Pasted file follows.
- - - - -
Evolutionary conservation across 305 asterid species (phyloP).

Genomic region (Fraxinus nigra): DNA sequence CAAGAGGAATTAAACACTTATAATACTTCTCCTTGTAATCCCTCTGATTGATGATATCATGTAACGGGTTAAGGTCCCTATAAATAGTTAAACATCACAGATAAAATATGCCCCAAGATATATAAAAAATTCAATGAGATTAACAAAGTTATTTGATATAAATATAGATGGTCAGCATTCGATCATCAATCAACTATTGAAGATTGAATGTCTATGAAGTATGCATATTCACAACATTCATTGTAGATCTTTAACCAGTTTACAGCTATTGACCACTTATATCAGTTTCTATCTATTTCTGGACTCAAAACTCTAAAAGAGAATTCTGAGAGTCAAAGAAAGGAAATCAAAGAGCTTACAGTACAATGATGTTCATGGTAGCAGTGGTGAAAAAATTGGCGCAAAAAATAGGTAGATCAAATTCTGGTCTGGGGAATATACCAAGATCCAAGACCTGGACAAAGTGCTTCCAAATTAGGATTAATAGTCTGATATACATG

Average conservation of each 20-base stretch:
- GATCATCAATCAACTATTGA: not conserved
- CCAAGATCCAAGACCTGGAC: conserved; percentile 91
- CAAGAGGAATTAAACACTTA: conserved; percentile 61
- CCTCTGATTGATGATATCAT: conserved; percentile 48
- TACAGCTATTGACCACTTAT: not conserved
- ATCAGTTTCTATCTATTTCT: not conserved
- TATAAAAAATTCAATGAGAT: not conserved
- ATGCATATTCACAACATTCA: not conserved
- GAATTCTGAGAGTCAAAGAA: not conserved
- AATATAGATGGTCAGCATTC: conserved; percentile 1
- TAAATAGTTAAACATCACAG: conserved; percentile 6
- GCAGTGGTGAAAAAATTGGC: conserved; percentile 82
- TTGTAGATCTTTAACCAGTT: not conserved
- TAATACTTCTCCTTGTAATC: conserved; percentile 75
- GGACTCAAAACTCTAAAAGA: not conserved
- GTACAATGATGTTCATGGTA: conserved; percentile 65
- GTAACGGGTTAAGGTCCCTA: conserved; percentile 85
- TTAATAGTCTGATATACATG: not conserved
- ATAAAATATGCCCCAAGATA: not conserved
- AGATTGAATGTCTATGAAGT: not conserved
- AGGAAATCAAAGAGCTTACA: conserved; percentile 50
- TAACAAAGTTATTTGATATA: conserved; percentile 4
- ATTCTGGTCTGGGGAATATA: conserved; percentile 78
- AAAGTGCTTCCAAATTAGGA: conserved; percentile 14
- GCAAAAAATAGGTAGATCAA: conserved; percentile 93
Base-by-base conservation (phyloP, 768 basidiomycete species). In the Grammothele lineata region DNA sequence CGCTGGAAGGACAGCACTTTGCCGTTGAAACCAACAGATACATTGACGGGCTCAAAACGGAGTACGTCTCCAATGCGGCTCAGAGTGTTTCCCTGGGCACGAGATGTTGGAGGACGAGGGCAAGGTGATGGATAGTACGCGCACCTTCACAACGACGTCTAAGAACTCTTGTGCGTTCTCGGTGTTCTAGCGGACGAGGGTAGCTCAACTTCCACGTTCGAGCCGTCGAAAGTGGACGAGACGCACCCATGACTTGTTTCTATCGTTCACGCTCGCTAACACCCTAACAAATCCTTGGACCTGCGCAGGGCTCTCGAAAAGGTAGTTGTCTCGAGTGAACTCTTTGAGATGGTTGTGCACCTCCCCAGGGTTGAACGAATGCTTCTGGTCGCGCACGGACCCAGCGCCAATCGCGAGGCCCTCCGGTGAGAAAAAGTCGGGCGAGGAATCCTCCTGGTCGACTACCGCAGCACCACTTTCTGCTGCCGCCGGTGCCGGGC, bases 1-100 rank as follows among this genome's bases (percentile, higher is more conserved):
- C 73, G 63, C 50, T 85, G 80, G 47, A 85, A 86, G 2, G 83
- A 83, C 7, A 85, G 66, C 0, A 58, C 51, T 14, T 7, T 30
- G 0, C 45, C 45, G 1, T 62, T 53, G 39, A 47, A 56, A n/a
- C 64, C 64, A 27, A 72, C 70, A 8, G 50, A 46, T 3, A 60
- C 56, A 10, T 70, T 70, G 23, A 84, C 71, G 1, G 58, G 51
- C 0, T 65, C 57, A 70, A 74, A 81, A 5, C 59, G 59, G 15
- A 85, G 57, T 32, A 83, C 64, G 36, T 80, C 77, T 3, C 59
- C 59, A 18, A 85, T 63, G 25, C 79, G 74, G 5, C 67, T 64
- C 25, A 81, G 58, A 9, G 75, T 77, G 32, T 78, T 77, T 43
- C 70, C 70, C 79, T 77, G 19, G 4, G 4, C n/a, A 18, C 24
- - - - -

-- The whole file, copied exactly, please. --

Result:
Evolutionary conservation across 305 asterid species (phyloP).

Genomic region (Fraxinus nigra): DNA sequence CAAGAGGAATTAAACACTTATAATACTTCTCCTTGTAATCCCTCTGATTGATGATATCATGTAACGGGTTAAGGTCCCTATAAATAGTTAAACATCACAGATAAAATATGCCCCAAGATATATAAAAAATTCAATGAGATTAACAAAGTTATTTGATATAAATATAGATGGTCAGCATTCGATCATCAATCAACTATTGAAGATTGAATGTCTATGAAGTATGCATATTCACAACATTCATTGTAGATCTTTAACCAGTTTACAGCTATTGACCACTTATATCAGTTTCTATCTATTTCTGGACTCAAAACTCTAAAAGAGAATTCTGAGAGTCAAAGAAAGGAAATCAAAGAGCTTACAGTACAATGATGTTCATGGTAGCAGTGGTGAAAAAATTGGCGCAAAAAATAGGTAGATCAAATTCTGGTCTGGGGAATATACCAAGATCCAAGACCTGGACAAAGTGCTTCCAAATTAGGATTAATAGTCTGATATACATG

Average conservation of each 20-base stretch:
- GATCATCAATCAACTATTGA: not conserved
- CCAAGATCCAAGACCTGGAC: conserved; percentile 91
- CAAGAGGAATTAAACACTTA: conserved; percentile 61
- CCTCTGATTGATGATATCAT: conserved; percentile 48
- TACAGCTATTGACCACTTAT: not conserved
- ATCAGTTTCTATCTATTTCT: not conserved
- TATAAAAAATTCAATGAGAT: not conserved
- ATGCATATTCACAACATTCA: not conserved
- GAATTCTGAGAGTCAAAGAA: not conserved
- AATATAGATGGTCAGCATTC: conserved; percentile 1
- TAAATAGTTAAACATCACAG: conserved; percentile 6
- GCAGTGGTGAAAAAATTGGC: conserved; percentile 82
- TTGTAGATCTTTAACCAGTT: not conserved
- TAATACTTCTCCTTGTAATC: conserved; percentile 75
- GGACTCAAAACTCTAAAAGA: not conserved
- GTACAATGATGTTCATGGTA: conserved; percentile 65
- GTAACGGGTTAAGGTCCCTA: conserved; percentile 85
- TTAATAGTCTGATATACATG: not conserved
- ATAAAATATGCCCCAAGATA: not conserved
- AGATTGAATGTCTATGAAGT: not conserved
- AGGAAATCAAAGAGCTTACA: conserved; percentile 50
- TAACAAAGTTATTTGATATA: conserved; percentile 4
- ATTCTGGTCTGGGGAATATA: conserved; percentile 78
- AAAGTGCTTCCAAATTAGGA: conserved; percentile 14
- GCAAAAAATAGGTAGATCAA: conserved; percentile 93
Base-by-base conservation (phyloP, 768 basidiomycete species). In the Grammothele lineata region DNA sequence CGCTGGAAGGACAGCACTTTGCCGTTGAAACCAACAGATACATTGACGGGCTCAAAACGGAGTACGTCTCCAATGCGGCTCAGAGTGTTTCCCTGGGCACGAGATGTTGGAGGACGAGGGCAAGGTGATGGATAGTACGCGCACCTTCACAACGACGTCTAAGAACTCTTGTGCGTTCTCGGTGTTCTAGCGGACGAGGGTAGCTCAACTTCCACGTTCGAGCCGTCGAAAGTGGACGAGACGCACCCATGACTTGTTTCTATCGTTCACGCTCGCTAACACCCTAACAAATCCTTGGACCTGCGCAGGGCTCTCGAAAAGGTAGTTGTCTCGAGTGAACTCTTTGAGATGGTTGTGCACCTCCCCAGGGTTGAACGAATGCTTCTGGTCGCGCACGGACCCAGCGCCAATCGCGAGGCCCTCCGGTGAGAAAAAGTCGGGCGAGGAATCCTCCTGGTCGACTACCGCAGCACCACTTTCTGCTGCCGCCGGTGCCGGGC, bases 1-100 rank as follows among this genome's bases (percentile, higher is more conserved):
- C 73, G 63, C 50, T 85, G 80, G 47, A 85, A 86, G 2, G 83
- A 83, C 7, A 85, G 66, C 0, A 58, C 51, T 14, T 7, T 30
- G 0, C 45, C 45, G 1, T 62, T 53, G 39, A 47, A 56, A n/a
- C 64, C 64, A 27, A 72, C 70, A 8, G 50, A 46, T 3, A 60
- C 56, A 10, T 70, T 70, G 23, A 84, C 71, G 1, G 58, G 51
- C 0, T 65, C 57, A 70, A 74, A 81, A 5, C 59, G 59, G 15
- A 85, G 57, T 32, A 83, C 64, G 36, T 80, C 77, T 3, C 59
- C 59, A 18, A 85, T 63, G 25, C 79, G 74, G 5, C 67, T 64
- C 25, A 81, G 58, A 9, G 75, T 77, G 32, T 78, T 77, T 43
- C 70, C 70, C 79, T 77, G 19, G 4, G 4, C n/a, A 18, C 24